Copyright © 2008 by American Society of Mechanical Engineers
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Figure 15

Comparison between experimental and simulated acceleration fields

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Figure 16

The other analyzed configurations

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Figure 17

Comparison between experimental and simulated SRS-double plate in vertical configuration

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Figure 18

Influence of some operating parameters

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Figure 11

Definition of the EMS

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Figure 12

Influence of the shape of the excitation on the SRS

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Figure 13

Evolution of the product Fmaxτ in relation to the length of the explosive cord

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Figure 14

Comparison between experimental and simulated SRS

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Figure 1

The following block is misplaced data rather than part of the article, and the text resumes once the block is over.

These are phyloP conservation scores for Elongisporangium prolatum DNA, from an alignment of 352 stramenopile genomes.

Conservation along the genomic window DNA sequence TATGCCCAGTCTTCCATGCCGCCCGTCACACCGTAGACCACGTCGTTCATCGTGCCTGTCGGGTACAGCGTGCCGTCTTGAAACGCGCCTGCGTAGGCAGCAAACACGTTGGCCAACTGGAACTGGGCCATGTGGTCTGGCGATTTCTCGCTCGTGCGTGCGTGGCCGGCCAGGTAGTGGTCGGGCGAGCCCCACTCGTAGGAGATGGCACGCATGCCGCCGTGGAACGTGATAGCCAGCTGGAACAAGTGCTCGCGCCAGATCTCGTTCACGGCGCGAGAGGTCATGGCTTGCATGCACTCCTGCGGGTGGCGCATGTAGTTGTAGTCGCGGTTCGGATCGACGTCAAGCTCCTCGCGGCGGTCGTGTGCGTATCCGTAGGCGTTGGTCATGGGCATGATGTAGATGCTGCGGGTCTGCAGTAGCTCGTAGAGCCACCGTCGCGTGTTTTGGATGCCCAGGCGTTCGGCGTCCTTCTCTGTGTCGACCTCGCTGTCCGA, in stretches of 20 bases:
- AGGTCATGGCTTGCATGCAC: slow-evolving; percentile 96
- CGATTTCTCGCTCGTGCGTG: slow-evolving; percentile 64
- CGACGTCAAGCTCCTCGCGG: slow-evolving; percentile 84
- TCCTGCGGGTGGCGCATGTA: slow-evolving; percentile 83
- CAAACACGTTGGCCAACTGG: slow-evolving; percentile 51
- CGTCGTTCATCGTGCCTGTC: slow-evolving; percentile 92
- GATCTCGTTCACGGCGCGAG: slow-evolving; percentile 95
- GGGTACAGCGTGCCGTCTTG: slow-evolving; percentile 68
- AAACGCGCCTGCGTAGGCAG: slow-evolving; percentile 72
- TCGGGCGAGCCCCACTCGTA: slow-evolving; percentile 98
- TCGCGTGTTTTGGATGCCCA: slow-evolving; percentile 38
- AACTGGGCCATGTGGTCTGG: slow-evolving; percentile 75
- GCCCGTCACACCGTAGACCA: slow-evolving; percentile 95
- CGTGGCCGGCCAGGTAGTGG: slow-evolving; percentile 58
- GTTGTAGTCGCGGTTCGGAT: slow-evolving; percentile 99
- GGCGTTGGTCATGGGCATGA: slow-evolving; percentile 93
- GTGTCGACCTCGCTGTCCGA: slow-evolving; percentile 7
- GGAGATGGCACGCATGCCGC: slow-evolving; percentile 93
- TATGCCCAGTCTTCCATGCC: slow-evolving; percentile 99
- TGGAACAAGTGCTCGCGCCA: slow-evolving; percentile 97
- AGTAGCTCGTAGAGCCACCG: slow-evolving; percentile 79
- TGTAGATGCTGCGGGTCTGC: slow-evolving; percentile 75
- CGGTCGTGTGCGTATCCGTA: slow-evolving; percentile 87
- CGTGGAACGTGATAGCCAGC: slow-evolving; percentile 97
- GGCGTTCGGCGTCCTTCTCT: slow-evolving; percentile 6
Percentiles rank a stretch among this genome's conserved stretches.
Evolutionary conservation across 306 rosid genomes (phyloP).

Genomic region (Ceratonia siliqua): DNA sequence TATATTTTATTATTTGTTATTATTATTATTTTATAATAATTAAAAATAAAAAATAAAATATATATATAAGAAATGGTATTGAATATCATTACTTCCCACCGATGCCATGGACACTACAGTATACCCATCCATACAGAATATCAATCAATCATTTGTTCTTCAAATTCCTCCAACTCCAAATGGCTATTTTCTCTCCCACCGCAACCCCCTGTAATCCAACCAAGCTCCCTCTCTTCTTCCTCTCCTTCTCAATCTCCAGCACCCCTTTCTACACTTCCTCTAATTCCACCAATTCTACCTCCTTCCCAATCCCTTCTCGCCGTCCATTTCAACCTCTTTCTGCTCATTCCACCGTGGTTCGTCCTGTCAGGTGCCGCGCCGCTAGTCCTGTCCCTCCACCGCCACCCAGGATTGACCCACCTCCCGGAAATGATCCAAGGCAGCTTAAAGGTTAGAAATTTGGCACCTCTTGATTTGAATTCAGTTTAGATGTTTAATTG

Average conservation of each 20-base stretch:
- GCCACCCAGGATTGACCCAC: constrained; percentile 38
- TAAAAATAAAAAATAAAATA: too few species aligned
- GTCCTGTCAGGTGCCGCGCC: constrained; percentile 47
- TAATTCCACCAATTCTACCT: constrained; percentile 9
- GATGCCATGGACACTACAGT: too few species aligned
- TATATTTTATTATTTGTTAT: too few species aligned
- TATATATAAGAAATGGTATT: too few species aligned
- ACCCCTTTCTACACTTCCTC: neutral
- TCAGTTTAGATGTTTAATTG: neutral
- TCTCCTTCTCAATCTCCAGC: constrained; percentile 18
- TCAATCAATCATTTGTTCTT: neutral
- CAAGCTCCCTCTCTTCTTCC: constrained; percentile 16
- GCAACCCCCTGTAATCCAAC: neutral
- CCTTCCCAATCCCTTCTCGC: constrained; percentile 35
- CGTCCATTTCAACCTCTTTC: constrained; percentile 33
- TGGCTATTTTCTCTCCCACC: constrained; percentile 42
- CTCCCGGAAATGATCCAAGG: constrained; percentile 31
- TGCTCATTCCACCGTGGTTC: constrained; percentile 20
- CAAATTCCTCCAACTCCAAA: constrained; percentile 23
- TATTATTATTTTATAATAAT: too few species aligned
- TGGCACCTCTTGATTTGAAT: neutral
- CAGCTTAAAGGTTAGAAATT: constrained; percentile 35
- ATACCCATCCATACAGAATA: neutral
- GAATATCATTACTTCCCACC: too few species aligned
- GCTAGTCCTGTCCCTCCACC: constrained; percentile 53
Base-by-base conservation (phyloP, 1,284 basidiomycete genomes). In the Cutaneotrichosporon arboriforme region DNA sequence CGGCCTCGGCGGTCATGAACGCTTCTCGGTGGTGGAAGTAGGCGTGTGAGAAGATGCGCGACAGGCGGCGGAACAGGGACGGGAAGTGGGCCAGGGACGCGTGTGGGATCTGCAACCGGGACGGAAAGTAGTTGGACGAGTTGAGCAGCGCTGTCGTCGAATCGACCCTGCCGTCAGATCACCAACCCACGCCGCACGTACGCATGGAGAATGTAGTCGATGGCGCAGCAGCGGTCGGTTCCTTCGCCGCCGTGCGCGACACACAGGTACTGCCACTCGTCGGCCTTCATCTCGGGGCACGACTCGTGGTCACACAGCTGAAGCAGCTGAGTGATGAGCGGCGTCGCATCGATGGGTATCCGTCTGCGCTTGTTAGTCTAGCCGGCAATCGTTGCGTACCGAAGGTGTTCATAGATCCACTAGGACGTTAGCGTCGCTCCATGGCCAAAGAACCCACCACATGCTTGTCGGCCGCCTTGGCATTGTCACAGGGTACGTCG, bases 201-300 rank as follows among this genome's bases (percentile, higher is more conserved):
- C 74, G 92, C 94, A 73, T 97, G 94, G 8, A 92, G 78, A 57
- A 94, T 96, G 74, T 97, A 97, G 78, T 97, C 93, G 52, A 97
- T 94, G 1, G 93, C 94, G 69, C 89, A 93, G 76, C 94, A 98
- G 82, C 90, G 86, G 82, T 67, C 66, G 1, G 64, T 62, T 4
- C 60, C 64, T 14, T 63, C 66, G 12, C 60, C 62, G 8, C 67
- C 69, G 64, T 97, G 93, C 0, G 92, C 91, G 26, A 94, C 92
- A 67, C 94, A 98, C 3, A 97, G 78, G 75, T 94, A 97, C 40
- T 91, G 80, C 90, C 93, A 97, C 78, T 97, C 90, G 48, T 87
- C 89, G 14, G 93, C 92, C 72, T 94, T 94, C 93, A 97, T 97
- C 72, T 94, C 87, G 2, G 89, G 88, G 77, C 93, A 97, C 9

Pyrotechnic valve (left view: before activation-right view: after activation)

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Figure 2

Mild detonating fuses (MDFs)

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Figure 3

Single degree of freedom system

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Figure 4

Examples of SRS specifications

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Figure 5

Examples of typical pyroshock test facilities (Thales Alenia Space ETCA)

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Figure 6

View of the pyrotechnic device

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Figure 7

Arrangement of explosive device for different lengths of the detonating cord

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Figure 8

Experimental setup and location of the explosive device

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Figure 9

Location of the explosive device and piezoelectric sensors (circles)

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Figure 10

Main experimental observations